Electric Generation Retirements, Environmental Rules Forcing Electric Costs Up
Electric distributors, generators and regional grid managers told members of the Public Utility Commission and staff this week that while they project ample power will be available to meet summer demands, presenters noted the retirement of electric generating capacity is outpacing on new capacity coming online in the region.
At a separate Clean Energy Conference this week, PUC Vice-Chairman James H. Cawley said the basic cost of generating electricity and environmental requirements on generators have raised the wholesale cost of electricity above the price caps imposed in 1996 and that companies cannot continue to buy electricity at high prices and sell it at lower prices.
Last week, PUC Chairman Wendell F. Holland expressed concern about the cost impact of a proposal by the Department of Environmental Protection to adopt a state-only rule to control mercury from power plants.
“Demand for electricity continues to grow,” said J. Michael Love, President & CEO of the Energy Association of Pennsylvania. “Retirements of generating stations continues to outpace generation construction. This is a disturbing trend that could be a harbinger of problems in the future…. While the distribution companies can continue their historic efforts to improve reliability, if there is, over time, a shortage of capacity due to overly stringent environmental regulations, it will be this Commission who will face the challenge of consumer outrage over capacity shortfalls.”
Douglas L. Biden, President of the Electric Power Generation Association, noted the retirement of 3,092 megawatts (MW) of generating capacity in the PJM Interconnection in 2005 which directly serves
Biden also provided the Commission with statements by PJM which cautioned that the impact of state-specific mercury regulations could hasten the retirement of older generating capacity—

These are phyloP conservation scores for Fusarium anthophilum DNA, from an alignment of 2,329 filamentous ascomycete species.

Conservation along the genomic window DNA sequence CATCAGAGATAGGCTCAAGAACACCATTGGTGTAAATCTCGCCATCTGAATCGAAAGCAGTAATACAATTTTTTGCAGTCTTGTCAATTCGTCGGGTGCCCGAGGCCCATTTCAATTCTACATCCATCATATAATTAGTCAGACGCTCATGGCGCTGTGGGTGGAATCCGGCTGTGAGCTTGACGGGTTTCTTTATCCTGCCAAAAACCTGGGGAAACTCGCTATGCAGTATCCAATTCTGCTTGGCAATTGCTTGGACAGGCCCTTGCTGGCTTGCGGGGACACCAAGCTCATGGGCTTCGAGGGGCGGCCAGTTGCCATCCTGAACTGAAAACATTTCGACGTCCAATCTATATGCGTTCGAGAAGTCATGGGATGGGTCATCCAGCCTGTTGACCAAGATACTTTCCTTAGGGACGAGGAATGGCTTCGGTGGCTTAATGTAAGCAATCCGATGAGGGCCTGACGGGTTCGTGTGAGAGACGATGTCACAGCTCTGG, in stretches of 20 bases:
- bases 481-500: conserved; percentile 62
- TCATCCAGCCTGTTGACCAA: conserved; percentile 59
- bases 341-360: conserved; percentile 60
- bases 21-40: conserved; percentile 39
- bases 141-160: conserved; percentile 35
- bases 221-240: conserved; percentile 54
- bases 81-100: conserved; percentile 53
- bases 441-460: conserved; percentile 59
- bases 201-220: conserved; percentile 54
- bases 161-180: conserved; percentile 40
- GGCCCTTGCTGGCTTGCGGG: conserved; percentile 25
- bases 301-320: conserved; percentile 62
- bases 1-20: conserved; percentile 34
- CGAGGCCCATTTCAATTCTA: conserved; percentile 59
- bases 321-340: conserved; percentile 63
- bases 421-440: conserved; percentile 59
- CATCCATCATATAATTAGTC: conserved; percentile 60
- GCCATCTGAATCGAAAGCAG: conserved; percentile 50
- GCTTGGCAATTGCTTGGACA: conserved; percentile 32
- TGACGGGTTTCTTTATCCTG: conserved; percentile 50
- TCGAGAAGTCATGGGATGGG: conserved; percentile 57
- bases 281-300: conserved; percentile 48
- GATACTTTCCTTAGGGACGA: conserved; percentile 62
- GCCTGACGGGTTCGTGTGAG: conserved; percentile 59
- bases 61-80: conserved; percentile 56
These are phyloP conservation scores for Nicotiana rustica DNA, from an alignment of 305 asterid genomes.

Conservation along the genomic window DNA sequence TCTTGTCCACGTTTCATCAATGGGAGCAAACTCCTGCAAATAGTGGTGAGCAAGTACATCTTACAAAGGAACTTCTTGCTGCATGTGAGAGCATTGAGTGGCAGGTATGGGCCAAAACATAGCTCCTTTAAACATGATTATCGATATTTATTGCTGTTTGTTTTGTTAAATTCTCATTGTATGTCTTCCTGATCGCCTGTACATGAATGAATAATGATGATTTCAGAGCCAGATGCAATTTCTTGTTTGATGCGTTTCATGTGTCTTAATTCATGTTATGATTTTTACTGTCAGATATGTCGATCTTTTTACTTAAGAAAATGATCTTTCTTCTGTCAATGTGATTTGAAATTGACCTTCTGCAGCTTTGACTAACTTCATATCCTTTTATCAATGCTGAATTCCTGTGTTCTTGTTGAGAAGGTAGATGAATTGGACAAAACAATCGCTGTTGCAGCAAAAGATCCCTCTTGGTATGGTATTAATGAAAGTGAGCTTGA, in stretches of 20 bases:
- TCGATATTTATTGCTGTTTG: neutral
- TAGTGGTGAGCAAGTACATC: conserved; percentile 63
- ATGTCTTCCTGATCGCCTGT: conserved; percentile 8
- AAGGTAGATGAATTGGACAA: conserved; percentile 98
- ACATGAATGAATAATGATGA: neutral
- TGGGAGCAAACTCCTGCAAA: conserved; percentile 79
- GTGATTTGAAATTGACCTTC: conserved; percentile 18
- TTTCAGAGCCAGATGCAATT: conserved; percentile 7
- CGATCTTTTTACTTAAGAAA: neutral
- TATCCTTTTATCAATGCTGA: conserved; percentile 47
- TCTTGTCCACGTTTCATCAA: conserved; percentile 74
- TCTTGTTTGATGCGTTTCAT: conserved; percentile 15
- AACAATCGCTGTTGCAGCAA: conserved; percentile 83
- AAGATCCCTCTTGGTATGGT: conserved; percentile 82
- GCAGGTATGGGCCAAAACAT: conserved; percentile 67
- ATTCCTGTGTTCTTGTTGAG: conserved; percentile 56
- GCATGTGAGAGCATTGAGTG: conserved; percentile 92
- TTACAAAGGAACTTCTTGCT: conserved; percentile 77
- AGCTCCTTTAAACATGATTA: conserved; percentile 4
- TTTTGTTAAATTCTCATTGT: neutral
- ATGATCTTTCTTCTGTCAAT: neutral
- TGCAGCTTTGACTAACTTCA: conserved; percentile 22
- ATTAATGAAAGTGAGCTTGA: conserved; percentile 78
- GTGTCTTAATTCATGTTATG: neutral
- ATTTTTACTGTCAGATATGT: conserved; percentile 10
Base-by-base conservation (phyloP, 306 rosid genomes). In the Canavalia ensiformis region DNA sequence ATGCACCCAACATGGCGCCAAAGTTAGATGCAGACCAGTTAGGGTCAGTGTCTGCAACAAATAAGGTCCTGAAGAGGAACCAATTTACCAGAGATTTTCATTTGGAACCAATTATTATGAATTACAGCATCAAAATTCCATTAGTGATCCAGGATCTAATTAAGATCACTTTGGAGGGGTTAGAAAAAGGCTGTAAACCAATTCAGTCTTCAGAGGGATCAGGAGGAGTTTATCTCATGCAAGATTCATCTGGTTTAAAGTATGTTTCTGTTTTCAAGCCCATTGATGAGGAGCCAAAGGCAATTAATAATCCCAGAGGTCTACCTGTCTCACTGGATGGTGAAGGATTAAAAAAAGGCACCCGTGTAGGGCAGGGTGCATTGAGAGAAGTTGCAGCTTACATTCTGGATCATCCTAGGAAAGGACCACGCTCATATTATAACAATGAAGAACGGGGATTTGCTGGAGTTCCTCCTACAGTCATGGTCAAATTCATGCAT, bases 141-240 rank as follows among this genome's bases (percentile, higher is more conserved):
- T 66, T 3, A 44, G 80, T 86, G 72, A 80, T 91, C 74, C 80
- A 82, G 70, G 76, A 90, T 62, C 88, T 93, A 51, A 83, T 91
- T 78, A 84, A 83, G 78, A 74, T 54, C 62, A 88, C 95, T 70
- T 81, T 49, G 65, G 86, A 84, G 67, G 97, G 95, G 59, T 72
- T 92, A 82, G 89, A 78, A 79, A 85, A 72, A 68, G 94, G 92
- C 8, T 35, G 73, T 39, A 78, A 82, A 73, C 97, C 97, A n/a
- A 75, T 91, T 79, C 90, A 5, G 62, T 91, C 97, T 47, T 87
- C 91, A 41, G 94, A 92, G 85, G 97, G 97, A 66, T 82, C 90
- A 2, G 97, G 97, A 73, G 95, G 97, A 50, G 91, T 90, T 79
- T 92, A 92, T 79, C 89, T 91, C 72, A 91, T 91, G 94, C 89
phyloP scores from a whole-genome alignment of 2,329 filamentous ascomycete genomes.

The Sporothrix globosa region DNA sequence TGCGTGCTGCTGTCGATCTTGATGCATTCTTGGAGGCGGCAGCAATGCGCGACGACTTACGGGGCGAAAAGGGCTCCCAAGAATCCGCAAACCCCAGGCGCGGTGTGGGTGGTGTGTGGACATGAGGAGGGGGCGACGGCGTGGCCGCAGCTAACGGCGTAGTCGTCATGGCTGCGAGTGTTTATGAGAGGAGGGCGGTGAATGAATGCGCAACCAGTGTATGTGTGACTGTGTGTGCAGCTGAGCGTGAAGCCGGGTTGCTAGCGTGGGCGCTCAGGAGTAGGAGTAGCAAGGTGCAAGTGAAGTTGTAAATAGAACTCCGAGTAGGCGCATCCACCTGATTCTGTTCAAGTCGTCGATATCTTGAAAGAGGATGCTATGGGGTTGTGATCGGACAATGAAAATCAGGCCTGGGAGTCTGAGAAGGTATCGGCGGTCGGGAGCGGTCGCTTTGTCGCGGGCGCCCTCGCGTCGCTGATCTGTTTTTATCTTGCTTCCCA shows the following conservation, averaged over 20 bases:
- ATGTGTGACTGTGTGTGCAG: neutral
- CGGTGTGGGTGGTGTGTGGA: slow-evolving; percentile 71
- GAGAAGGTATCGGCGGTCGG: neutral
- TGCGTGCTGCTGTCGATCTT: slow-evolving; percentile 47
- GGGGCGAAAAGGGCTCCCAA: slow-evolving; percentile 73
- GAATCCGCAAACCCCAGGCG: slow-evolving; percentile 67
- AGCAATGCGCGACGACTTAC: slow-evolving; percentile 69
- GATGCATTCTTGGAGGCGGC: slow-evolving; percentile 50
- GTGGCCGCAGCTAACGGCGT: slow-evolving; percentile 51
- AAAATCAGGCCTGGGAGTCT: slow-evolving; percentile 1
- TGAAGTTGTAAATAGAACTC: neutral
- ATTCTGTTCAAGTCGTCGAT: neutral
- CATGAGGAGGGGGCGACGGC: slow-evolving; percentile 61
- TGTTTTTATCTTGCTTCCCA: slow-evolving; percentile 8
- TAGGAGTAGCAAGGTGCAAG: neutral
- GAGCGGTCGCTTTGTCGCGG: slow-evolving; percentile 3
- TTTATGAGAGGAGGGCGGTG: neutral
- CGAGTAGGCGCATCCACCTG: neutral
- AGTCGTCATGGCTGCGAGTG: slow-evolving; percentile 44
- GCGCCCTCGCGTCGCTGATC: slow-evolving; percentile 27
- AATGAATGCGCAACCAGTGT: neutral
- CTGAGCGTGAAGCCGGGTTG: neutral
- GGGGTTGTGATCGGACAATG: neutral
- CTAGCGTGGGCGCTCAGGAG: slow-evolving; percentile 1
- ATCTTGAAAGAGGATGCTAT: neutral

“New limits on mercury emissions from coal-fired power plants now under consideration in
Studies have also identified 4,135 MW of generating capacity in Pennsylvania that could be retired if state-specific requirements over and above the federal Clean Air Interstate Rule were adopted, Biden said.
PJM, which is the electricity grid operator for 13 states and the District of Columbia, predicts that customers this summer will drive the net peak demand for power to 133,500 megawatts, compared to the all-time PJM peak of 133,761 megawatts on July 26, 2005. PJM expects to have a reserve margin, the extra power on hand to meet unanticipated demand, of 25.5 percent.
Midwest ISO, an organization similar to PJM, predicts an 18 percent reserve margin, however, its projections also show it will have a reserve margin of less than 5 percent due to retirements by 2015. Fifteen percent is considered a safe margin.
Vice-Chairman Cawley told the Clean Energy Conference that Pennsylvania has two choices to deal with the rising price of electricity after the caps imposed in 1996 come off in 2010—1) we can wait until 2009-2010 and see a big increases in prices like Maryland did; or 2) start bumping up prices now incrementally and look for ways to reduce electricity demand.
“Electricity prices have got to reflect the true price of electricity,” said Vice-Chairman Cawley. “Without that customers have no incentive to conserve. People will modify their behavior if they know what the facts are.”
“We are not going to get into the situation Maryland did, where they have a huge run-up in prices” said Vice-Chairman Cawley.
Vice-Chairman Cawley noted the PUC is meeting on June 22 to hear comments on how the PUC should deal with the elimination of the caps in 2010.
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